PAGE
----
My worry will be that my girl will be exposed to a male… or a person “wearing” male genitalia.
I understand that depending on the age and perhaps family background – cultural, religious, and purely social - it may be a difficult concept to bear for many.
Will I want to leave my girl’s experience of that sight completely to chance? And surely there is a fear that there is a potential of some sexual context.
I had to accept already that I may not have much say over my children’s introduction to the world of gender and sex anyway – given the exposure to those sights via sexting, snap-chats and so on. But this is a new thing. Is it more dangerous and difficult though, because it is not virtual but real? Or maybe more containable and manageable exactly for that reason... because it is about real people with real feelings, not about dehumanised sights.
But then again, maybe I am thinking too much? Maybe my daughter would have no problem at all?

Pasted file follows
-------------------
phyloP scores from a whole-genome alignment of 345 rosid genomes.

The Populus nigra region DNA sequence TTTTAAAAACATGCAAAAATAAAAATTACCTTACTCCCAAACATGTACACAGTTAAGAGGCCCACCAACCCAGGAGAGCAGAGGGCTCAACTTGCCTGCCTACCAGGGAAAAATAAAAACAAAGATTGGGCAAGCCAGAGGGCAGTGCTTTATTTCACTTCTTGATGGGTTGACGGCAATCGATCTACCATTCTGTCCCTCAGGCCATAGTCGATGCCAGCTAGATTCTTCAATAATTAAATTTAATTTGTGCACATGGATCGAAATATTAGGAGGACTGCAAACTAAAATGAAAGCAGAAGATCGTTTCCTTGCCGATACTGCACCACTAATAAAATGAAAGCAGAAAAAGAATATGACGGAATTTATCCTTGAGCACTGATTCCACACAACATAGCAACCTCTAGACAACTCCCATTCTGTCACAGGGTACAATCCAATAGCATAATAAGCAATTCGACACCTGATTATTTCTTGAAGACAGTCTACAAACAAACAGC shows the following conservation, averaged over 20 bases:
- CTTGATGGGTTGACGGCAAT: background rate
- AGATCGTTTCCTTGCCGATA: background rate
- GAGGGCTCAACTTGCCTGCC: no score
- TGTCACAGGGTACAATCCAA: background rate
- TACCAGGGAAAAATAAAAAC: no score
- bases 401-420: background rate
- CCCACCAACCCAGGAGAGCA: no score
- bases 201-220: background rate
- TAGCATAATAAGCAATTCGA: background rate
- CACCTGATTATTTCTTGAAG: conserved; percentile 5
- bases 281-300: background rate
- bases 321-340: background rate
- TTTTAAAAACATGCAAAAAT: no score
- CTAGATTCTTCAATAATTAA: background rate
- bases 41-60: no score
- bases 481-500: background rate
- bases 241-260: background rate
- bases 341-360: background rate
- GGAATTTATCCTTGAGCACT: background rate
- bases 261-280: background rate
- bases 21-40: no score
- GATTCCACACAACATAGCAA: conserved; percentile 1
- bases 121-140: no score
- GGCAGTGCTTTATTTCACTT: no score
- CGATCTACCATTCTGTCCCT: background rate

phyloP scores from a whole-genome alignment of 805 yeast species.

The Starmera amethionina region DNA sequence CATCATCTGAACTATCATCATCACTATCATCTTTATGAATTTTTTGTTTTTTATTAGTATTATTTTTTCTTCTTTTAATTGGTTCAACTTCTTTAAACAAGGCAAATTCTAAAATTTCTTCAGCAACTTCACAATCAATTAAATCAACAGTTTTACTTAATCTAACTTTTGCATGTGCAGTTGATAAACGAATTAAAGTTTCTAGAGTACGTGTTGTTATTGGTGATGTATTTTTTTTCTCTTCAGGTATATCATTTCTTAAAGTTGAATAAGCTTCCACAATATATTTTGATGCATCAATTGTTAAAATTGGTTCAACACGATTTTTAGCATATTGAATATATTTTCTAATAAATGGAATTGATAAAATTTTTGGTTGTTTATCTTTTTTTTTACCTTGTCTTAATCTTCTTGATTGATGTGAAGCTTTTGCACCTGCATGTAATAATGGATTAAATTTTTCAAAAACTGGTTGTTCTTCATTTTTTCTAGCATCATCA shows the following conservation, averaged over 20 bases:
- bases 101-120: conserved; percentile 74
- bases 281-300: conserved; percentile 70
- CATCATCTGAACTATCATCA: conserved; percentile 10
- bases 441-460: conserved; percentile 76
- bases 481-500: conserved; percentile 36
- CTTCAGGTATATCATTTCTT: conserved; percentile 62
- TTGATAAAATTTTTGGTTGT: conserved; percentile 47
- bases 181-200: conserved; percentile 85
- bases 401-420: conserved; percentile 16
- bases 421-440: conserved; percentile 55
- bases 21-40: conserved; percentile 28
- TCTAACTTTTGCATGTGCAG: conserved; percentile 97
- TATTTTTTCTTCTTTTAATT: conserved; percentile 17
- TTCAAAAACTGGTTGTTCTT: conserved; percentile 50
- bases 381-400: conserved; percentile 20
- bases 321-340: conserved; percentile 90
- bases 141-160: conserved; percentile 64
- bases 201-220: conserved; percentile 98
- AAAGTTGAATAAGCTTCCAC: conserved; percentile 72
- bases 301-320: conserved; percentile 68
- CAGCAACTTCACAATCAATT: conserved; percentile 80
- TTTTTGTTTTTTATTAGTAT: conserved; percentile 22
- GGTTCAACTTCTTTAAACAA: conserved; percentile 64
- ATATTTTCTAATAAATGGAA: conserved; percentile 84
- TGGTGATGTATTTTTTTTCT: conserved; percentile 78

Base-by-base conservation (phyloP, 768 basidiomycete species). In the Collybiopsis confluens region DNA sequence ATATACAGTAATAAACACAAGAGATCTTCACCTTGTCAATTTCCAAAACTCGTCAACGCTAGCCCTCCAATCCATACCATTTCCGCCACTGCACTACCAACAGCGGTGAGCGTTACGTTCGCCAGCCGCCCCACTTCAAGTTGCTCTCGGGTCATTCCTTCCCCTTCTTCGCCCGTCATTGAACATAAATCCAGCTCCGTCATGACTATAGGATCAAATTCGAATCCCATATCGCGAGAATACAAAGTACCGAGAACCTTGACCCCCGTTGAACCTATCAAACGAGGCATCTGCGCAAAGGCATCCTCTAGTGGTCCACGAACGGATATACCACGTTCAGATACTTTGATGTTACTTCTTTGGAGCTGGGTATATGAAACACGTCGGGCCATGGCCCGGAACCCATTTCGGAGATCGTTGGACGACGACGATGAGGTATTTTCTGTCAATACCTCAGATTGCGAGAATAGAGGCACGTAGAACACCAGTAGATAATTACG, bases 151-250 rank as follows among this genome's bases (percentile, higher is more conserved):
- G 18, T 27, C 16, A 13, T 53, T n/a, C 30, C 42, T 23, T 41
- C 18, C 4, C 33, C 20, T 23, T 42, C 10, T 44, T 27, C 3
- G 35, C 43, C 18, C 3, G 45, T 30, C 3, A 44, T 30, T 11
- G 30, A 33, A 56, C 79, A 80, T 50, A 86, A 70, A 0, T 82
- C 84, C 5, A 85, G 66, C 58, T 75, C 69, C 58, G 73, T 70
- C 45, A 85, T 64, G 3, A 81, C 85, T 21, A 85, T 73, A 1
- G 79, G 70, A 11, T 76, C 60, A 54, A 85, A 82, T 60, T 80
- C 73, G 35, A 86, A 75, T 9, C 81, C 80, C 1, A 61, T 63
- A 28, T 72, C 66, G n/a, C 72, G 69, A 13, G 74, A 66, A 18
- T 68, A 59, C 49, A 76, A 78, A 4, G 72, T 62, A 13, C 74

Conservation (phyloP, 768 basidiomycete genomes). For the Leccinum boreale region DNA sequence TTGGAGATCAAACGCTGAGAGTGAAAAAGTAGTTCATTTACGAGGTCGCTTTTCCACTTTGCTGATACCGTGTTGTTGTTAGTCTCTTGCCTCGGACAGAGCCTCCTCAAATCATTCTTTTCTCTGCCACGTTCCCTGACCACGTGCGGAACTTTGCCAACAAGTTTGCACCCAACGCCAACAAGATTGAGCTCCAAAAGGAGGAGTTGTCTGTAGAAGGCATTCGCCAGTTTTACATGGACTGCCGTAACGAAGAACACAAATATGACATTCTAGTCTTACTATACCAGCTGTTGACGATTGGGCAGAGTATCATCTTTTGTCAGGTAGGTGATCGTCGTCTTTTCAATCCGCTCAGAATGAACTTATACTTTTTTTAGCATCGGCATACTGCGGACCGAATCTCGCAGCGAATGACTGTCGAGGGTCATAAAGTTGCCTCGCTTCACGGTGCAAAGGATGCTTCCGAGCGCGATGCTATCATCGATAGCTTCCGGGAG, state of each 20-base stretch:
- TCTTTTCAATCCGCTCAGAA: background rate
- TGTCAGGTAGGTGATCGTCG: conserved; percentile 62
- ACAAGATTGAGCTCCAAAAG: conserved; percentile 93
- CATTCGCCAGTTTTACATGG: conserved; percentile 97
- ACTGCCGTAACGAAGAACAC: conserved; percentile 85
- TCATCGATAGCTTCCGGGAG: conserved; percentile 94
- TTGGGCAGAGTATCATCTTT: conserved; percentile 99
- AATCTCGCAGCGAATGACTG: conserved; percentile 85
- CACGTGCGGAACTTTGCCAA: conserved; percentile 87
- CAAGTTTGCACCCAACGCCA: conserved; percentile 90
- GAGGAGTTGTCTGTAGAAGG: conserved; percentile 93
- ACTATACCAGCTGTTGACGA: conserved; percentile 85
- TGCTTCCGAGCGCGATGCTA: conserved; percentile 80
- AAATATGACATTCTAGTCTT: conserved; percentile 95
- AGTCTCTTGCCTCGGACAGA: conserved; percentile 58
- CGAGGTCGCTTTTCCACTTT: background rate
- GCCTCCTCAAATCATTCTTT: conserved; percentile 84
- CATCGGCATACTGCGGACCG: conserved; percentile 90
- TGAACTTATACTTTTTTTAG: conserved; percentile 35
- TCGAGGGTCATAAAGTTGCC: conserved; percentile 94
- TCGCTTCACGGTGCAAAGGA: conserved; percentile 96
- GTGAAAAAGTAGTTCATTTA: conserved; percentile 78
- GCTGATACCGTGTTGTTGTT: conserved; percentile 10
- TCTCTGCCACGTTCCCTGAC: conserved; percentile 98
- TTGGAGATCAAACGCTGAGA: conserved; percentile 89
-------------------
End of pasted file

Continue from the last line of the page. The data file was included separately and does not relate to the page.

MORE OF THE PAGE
And then again, am I really ready to let my child decide - that would probably depend on the age. Still then again, by making it about age is only deepening the sense of taboo about, well, about what exactly? The fact that people are built differently? The more innocent and uncontaminated the child, the less of a “problem”. Toddlers are completely at ease and undisturbed by “plumbing equipment”. Perhaps if there was no taboo created by adults introducing their own views that are poisoned by notions of “indecency”, “sin” and “morals”, they would remain so. But I guess we first contaminate them as a society and then try to protect them from the consequences of that contamination.